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Personal Independence Payment: Mental Illness

Question for Department for Work and Pensions

UIN 220796, tabled on 13 February 2019

To ask the Secretary of State for Work and Pensions, pursuant to the Answer of 12 February 2019 to Question 218200, how many personal independence payment assessments where a claimant had a diagnosis of a mental health disorder have resulted in no award in (a) the North-West and (b) England; and how many of those assessments were overturned at a mandatory reconsideration or appeal.

Answered on

18 February 2019

The information requested is provided in the table below.

Personal Independence Payment (PIP) claimants with a primary disabling condition of psychiatric disorders – April 2013 to September 2018

-

England

North West

Disallowed post-referral to the Assessment Provider due to failing the assessment

309,110

49,310

Of these:

-

-

Change of award at Mandatory Reconsideration

17,470

2,650

Decision overturned at appeal

29,710

4,120

Since PIP was introduced 3.7m decisions have been made in Great Britain for all health conditions up to September 2018, of these 10% have been appealed and 5% have been overturned.

There are strands of work in progress to drive continuous improvement in the decision making process. This has included the deployment of approximately 150 Presenting Officers, who are presenting DWP’s case in a number of PIP and Employment and Support Allowance (ESA) appeals.

Presenting Officers have a role in gaining valuable insight into Tribunals’ view of the Department’s processes - both at the original decision stage and at mandatory reconsideration - and why decisions may be overturned.

Their feedback is being directed to the relevant parts of the business in order to drive long term improvements to the claimant journey.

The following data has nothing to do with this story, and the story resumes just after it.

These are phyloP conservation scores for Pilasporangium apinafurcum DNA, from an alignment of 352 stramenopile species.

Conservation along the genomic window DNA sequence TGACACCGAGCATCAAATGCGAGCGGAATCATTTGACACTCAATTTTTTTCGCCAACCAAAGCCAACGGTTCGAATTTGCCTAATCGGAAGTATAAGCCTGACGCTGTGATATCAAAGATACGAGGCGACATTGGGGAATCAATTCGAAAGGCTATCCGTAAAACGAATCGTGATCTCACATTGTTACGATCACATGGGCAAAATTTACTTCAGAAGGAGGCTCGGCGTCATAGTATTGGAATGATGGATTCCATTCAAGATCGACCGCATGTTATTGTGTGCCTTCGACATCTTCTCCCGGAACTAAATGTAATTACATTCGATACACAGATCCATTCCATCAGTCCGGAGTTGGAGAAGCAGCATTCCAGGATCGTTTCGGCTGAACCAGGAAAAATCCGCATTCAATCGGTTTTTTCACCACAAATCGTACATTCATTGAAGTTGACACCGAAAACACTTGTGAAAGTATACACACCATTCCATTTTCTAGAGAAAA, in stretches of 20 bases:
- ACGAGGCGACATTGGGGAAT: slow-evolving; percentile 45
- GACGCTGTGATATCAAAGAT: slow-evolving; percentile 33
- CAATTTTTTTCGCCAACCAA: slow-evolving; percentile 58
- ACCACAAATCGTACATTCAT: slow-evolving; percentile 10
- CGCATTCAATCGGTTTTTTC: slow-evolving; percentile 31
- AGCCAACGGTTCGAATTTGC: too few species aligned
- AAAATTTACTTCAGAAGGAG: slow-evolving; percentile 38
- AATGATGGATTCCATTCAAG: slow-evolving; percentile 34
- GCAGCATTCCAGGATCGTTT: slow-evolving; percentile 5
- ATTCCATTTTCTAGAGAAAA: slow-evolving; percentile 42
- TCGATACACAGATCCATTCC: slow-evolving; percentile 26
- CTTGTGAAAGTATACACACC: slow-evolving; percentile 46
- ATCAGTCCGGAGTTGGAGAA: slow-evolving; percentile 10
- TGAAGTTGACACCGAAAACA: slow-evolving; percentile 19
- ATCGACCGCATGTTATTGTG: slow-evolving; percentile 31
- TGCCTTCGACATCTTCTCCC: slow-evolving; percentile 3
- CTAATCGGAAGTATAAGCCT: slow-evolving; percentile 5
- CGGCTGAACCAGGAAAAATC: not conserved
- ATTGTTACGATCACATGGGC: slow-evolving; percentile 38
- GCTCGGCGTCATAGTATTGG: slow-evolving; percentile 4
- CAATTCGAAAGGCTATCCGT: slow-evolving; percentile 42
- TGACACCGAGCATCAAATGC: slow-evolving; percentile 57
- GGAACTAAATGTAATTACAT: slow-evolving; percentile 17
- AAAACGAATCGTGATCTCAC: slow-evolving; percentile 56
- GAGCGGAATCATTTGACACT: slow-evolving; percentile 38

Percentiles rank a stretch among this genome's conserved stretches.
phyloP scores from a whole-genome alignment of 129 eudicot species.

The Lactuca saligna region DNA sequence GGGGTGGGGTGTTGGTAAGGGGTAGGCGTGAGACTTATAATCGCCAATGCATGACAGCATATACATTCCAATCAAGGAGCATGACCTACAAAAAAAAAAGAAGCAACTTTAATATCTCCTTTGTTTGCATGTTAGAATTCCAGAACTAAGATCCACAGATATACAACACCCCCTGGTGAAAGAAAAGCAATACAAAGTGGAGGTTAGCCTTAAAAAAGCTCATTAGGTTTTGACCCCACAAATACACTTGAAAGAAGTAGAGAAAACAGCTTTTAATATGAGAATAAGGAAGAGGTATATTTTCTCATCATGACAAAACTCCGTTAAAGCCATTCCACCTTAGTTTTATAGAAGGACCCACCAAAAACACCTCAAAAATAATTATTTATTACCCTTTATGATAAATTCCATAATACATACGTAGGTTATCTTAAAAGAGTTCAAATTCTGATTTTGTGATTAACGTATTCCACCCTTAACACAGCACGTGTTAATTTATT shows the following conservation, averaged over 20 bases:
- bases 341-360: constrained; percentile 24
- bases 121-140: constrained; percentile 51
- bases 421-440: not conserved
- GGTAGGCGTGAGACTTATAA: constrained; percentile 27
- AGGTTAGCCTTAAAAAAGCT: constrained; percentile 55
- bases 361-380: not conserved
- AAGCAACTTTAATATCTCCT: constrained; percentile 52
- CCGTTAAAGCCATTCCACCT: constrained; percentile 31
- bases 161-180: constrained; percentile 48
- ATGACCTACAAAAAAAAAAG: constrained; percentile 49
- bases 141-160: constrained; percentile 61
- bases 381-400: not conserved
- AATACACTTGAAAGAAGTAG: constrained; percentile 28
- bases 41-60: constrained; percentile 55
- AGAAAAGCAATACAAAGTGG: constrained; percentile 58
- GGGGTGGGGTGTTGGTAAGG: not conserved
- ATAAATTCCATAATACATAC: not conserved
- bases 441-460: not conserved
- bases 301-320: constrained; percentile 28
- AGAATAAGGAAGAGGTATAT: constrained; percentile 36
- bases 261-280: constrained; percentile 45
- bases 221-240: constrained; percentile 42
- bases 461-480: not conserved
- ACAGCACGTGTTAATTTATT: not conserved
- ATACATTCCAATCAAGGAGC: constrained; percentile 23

DWP is also running a series of tests exploring the different ways evidence could be gathered, and the quality of decision making.

The data has been rounded to the nearest 10.

PIP data includes normal rules and special rules for the terminally ill claimants, and covers new claims and DLA reassessment claims.

Data is based on primary disabling condition as recorded on the PIP computer systems. Claimants may often have multiple disabling conditions upon which the decision is based but only the primary condition is shown in these statistics.

The geography relates to the origin of the claim (i.e. derived from claimant’s postcode).

The appeals may include decisions which are changed at MR, and where the claimant continues to appeal for a higher PIP award, are then changed again at tribunal appeal.

Claimants who have received benefit decisions more recently may not yet have had time to complete the claimant journey and progress to appeal.

Named day
Named day questions only occur in the House of Commons. The MP tabling the question specifies the date on which they should receive an answer. MPs may not table more than five named day questions on a single day.